Rereka ki te Toka
Nā Dr Regina Eisert rātou ko Dr Matiu Prebble, ko Dr Gerard O’Regan.
Follow the birds
This past summer, three Ngāi Tahu expeditions followed the path of the birds and whales to the Southern Ocean, reigniting a long-standing interest in one of the most enigmatic regions of the world’s oceans. Gazing south, a vast expanse of water links Bluff to the great ice barriers guarding Te Tiri o Te Moana, the Antarctic Continent. On the way lie the Subantarctic Islands, cool and damp, sparse on top but with rich animal and plant life about the coastal edges and recognised as World Heritage Sites by UNESCO. These remote islands recall what Te Waipounamu might have looked like before humans first arrived. Pressing on, we arrive in the Ross Sea region. Seabirds and whales come here all the way from New Zealand, Australia, and as far as Tonga to feed under the midnight sun during the short polar summer, when the Southern Ocean teems with prey.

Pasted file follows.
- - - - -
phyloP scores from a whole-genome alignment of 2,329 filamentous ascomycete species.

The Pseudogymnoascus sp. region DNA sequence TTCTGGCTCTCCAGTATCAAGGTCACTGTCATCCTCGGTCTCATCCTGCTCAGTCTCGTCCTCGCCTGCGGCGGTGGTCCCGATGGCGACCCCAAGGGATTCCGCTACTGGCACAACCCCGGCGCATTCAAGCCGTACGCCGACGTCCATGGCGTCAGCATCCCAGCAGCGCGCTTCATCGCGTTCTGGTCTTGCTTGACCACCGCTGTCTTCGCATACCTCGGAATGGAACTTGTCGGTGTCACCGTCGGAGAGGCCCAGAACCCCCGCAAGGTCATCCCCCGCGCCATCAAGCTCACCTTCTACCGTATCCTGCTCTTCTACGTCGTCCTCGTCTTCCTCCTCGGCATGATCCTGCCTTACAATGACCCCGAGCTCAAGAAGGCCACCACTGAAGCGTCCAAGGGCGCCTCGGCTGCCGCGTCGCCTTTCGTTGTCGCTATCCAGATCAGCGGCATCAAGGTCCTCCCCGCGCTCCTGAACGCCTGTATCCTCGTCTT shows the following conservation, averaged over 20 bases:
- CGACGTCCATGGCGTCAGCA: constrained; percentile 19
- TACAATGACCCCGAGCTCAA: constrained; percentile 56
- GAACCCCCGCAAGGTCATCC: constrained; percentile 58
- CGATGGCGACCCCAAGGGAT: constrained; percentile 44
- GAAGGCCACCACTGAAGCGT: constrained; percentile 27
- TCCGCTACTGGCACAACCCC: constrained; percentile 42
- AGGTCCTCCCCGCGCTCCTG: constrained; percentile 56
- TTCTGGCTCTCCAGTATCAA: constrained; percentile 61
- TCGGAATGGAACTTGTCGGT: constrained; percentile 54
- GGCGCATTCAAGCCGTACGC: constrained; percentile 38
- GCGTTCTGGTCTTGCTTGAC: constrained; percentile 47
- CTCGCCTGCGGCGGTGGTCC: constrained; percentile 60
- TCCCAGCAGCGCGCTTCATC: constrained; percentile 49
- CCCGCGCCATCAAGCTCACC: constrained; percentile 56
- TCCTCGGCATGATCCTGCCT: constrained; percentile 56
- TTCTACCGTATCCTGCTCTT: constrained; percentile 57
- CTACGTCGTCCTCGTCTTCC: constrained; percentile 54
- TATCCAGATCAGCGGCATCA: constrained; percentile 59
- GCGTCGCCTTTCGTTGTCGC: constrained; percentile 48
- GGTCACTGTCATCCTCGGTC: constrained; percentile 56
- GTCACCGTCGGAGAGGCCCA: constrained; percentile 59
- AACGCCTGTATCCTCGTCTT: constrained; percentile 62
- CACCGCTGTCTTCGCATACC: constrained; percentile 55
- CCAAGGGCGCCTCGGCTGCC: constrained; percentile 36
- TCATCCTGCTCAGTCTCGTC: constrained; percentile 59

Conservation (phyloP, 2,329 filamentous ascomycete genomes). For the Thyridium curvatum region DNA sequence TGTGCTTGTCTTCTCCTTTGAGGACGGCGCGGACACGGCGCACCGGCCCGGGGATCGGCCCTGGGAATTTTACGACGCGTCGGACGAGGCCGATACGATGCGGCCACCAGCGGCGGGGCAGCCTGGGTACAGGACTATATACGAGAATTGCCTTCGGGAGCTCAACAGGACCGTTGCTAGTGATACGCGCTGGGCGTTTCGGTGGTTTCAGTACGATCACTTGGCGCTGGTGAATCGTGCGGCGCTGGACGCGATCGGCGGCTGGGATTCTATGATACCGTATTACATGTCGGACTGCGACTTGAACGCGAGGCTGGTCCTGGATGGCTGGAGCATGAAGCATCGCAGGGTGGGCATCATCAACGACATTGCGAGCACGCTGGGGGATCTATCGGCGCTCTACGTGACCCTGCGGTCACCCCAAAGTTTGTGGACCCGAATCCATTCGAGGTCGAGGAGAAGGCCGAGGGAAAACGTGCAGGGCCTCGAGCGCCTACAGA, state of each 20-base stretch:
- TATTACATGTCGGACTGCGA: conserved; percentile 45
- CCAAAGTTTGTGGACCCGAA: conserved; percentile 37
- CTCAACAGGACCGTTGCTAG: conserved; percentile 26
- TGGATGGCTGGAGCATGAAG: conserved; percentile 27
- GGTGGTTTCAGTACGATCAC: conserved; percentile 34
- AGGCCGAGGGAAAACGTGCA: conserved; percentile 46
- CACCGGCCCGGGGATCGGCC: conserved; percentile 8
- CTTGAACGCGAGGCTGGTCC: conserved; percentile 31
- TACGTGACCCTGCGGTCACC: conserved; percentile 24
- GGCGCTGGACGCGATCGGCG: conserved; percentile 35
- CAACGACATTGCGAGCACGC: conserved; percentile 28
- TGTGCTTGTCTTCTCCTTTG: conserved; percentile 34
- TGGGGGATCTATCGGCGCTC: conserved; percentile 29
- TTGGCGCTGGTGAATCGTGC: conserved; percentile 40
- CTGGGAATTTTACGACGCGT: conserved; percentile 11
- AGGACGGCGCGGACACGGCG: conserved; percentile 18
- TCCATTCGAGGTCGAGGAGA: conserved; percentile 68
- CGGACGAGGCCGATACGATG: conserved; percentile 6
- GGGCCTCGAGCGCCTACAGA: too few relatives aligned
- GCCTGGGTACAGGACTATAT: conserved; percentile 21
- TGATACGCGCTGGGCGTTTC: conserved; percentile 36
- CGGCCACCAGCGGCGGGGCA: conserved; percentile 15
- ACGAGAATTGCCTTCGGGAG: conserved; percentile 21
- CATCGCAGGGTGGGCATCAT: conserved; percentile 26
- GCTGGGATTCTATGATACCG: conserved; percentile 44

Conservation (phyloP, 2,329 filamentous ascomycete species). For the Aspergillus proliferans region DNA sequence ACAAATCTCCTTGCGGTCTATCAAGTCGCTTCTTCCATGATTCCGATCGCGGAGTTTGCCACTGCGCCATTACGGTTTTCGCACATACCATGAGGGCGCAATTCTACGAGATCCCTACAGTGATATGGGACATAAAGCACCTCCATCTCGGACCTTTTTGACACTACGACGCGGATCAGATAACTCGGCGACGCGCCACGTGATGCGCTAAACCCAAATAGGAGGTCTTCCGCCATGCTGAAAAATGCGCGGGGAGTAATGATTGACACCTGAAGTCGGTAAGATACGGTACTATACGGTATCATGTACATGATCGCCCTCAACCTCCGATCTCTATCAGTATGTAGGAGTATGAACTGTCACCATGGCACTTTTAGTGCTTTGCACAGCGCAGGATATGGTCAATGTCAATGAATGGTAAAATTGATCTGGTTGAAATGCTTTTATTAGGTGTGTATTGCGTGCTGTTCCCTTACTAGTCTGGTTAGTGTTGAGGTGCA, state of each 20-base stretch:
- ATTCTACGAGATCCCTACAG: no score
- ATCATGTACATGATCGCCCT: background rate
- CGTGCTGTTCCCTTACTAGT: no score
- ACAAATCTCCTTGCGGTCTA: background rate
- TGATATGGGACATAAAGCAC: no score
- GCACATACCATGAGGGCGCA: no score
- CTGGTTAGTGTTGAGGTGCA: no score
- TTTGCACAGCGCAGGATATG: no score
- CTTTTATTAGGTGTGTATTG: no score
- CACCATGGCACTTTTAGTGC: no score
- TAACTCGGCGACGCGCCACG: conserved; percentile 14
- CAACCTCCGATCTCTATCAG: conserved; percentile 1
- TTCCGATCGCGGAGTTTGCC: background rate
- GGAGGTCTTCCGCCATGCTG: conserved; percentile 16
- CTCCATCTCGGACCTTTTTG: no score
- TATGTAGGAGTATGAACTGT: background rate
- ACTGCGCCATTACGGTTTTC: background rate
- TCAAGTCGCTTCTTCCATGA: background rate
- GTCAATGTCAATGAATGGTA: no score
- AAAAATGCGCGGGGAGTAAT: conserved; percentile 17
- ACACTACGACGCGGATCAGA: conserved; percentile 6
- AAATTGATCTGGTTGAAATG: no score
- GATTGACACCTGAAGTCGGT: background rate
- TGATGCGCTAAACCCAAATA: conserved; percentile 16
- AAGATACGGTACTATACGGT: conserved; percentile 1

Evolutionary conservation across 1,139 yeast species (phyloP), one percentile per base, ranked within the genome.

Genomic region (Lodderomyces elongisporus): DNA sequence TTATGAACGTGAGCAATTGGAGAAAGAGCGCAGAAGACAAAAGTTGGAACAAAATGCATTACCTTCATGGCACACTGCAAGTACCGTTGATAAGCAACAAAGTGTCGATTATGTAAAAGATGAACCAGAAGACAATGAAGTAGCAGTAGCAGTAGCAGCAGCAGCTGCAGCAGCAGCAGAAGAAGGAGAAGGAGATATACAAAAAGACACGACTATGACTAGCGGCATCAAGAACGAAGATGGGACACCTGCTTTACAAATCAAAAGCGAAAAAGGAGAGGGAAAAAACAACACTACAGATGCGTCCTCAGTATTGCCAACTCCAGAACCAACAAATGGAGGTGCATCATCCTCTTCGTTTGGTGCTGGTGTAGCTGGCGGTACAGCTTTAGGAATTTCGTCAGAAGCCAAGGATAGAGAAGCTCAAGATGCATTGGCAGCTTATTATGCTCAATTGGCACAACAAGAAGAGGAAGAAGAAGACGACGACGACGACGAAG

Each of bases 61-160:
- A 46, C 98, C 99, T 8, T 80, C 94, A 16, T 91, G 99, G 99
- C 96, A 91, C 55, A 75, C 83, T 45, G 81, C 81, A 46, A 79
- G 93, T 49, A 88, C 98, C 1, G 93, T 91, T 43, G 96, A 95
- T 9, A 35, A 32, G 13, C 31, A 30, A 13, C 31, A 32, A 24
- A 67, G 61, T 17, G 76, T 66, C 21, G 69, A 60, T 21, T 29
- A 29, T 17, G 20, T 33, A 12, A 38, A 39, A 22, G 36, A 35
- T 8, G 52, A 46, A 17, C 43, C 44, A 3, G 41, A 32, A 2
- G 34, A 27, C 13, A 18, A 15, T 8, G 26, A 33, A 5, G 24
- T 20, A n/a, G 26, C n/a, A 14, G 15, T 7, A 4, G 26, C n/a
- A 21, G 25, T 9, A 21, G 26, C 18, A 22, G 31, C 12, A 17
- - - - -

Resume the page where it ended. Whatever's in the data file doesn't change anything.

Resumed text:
Explorers, Hunters and Scholars
The teams who travelled south followed the steps of early explorers. Ground-breaking work led by Ngāi Tahu archaeologist Atholl Anderson and Gerard O’Regan, in the late 1990s established Maukahuka – the Auckland Islands as the southern point of the Polynesian Triangle. About 700 years ago, Māori established camps on Enderby Island. Atholl found that they hunted seals and nesting seabirds and collected shellfish, but from his initial findings suggested that they did not stay long.